Verónica Ortega, Bierzo, Cobrana, 2017
This was my wine of the night when Eldad Levy showed off his Spanish portfolio a few months ago, for the way the aromas and flavors coiled around themselves like a Mobius strip. It's less impressive now, for whatever reason (bottle variation, 'dumb' period, phase of the moon), and instead of flaunting its eccentricity like the previous bottle did, it delivers its earthy flavors on a thin sliver of black tea tannins and fine acidity. (Dec. 5, 2019)
Verónica Ortega, Bierzo, CAL, 2017
I love German Rieslings and Burgundian whites. Sometimes I feel I could dedicate my life - and liver - to them alone. And then I run into a wine like this, with its bouquet of sunburned rocks and salt mines and peaches, its flavors of peaches, peach pits, quinine and salt carried on a backbone of fine acidity, and I want to make my wine world as wide as possible. (Dec. 9, 2019)
Zarate, Rías Baixas, Albariño, El Palomar, 2017
This is still young (I've found the Palomar to need three years to start hitting its stride and I was tempting fate here with my curiosity), but it already shows, as do the best of Anselmo Mendes in Vinho Verde, that Albariño has the potential to break any preconceived glass ceiling. The secret here is a classically shaped form infused with chalk and wet rock. (Dec. 18, 2019)
R. López de Heredia, Rioja, Reserva, Viña Bosconia, 2007
Generally speaking, I prefer the Bosconia Reserva to the Tondonia Reserva. It's more finessed, the acidity brighter, the tannins less dusty, at least in the early years. And it's somewhat cheaper, too, as the Tondonia is so synonymous with Heredia that it commands a higher price. It's a classic Rioja, with a frame reminiscent of Burgundy, the nose showing red fruit and iron fillings, while the palate has a savoriness akin to balsamic vinegar.
Every single wine Heredia makes would legally qualify as a Gran Reserva in every respect (grape quality and barrel aging), so if, drinking this, you get a wild urge to cellar it for another ten years, go for it. (Dec. 7, 2019)
The thing with old school Riojas is that even if you're a fan of the style, not all old school Riojas are created equal. To wit...
Bodegas Bilbainas, Viña Pomal, Rioja Gran Reserva, Viña Pomal, 2011
Even though the oak is obvious, it's obviously an old school Gran Reserva designed for drinking on release - it's approachable if you like oaky Riojas. It smells of dark cherries, smoke and earthy herbs and the tannins are soft enough for comfort but drying and chunky so maybe you should age it for a few more years. (Dec. 25, 2019)
Israco, 169 NIS.
Château Sociando-Mallet, Haut-Medoc Cru Bourgeois, 2012
Sociando-Mallet is one of the last bastions of affordable household name Bordeaux, and what’s more, it has retained old world values of savory, earthy, rust laden black currants with just enough hygiene to avoid brett. The 2012 highlights these traits, which made Sociando one of the first Bordeaux to capture my heart a decade ago. It’s surprisingly drinkable but I’m sure it will age (by combination of very succulent acidity, a tannic structure yet to truly soften, balanced alcohol and track record). (Dec. 15, 2019)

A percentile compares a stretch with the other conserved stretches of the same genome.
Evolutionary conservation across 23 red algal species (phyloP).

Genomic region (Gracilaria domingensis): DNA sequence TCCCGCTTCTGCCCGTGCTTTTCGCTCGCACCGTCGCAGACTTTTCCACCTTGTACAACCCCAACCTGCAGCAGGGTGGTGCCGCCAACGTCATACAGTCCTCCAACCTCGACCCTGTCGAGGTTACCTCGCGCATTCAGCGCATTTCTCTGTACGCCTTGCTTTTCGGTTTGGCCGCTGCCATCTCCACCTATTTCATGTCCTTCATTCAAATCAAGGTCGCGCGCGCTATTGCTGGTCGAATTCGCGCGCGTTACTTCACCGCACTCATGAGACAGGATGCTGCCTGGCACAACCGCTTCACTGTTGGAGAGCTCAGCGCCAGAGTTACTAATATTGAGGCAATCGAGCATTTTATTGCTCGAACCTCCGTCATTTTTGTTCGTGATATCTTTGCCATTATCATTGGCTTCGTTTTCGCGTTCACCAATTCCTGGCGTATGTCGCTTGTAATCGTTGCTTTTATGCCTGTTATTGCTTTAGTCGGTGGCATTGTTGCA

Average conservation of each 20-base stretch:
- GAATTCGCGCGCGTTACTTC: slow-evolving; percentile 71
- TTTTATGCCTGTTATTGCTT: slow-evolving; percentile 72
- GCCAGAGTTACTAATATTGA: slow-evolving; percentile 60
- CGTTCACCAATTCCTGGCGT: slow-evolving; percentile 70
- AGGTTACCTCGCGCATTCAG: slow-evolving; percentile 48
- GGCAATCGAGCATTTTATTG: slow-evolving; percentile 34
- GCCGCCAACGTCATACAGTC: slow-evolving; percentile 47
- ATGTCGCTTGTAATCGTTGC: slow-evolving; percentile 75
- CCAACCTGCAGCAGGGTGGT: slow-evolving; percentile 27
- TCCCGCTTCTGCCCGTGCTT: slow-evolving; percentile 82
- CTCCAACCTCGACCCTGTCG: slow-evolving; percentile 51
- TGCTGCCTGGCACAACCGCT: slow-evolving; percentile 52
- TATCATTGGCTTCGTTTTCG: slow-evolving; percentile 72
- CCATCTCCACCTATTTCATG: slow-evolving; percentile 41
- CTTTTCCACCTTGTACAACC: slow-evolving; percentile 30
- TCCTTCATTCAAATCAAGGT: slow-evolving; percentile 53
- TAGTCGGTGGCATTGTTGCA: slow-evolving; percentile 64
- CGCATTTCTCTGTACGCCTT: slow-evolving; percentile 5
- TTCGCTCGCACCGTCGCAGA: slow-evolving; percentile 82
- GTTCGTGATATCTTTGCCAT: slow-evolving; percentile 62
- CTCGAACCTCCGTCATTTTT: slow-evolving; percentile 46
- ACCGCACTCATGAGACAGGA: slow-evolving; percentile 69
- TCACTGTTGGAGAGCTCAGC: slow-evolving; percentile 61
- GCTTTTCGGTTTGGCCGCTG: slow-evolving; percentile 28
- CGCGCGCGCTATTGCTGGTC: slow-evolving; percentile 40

Half a dozen its the senior, the Château Sociando-Mallet, 2006 is not significantly much more advanced, but the style and DNA are impossible to overlook. (Jan. 17, 2020)
Castello di Verduno, Barbaresco, 2015
I don't mind the roughness of young Barolos and Barbarescos. I even enjoy their tannic crunch as long as they're expressive enough. Or even if they're only faking being expressive. Buy I just hate it when they're so closed that they're totally devoid of expression. Which is the case here. For the first hour or so it showed the kind of medicinal aroma that worries you the bottle is spoiled. Then that sort of goes away and is replaced by aromas of black tea and dried rose petals, but the effect of the bouquet is diminutive and it's not very expressive. The palate, too, is mute. I basically had to wait over four hours to start to enjoy it. You get the picture. My other bottle will wait a few years. (Dec. 20, 2019)
Terre da Vino, Barbaresco, La Casa in Collina, 2015
A previous bottle was very mediocre, if I'm being charitable, but this is very nice: red cherries, rose petals and hints of truffles, tannins that are rich in iron yet supple at the same time, a very long finish. (Jan. 15, 2020)
Wine Route, usually 180 NIS, 100 NIS at the semi-annual Grand Sale.
Hakerem, 189 NIS.
Paternoster, Aglianico del Vulture, Don Anselmo, 2013
I suspected I should have waited but it's been a long while since I'd drunk any vintage of this wine. Thirteen years, in fact. It's still in a very unsubtle, almost inscrutable phase, hinting at dark fruit, earth and leather, all tightly wound up. As it unwinds aromatically, it gives off notes of tar, which are a reminder why Aglianico is sometimes called the Nebbiolo of the south. The palate is slower to open. Age it like a Barolo. (Dec. 28, 2019)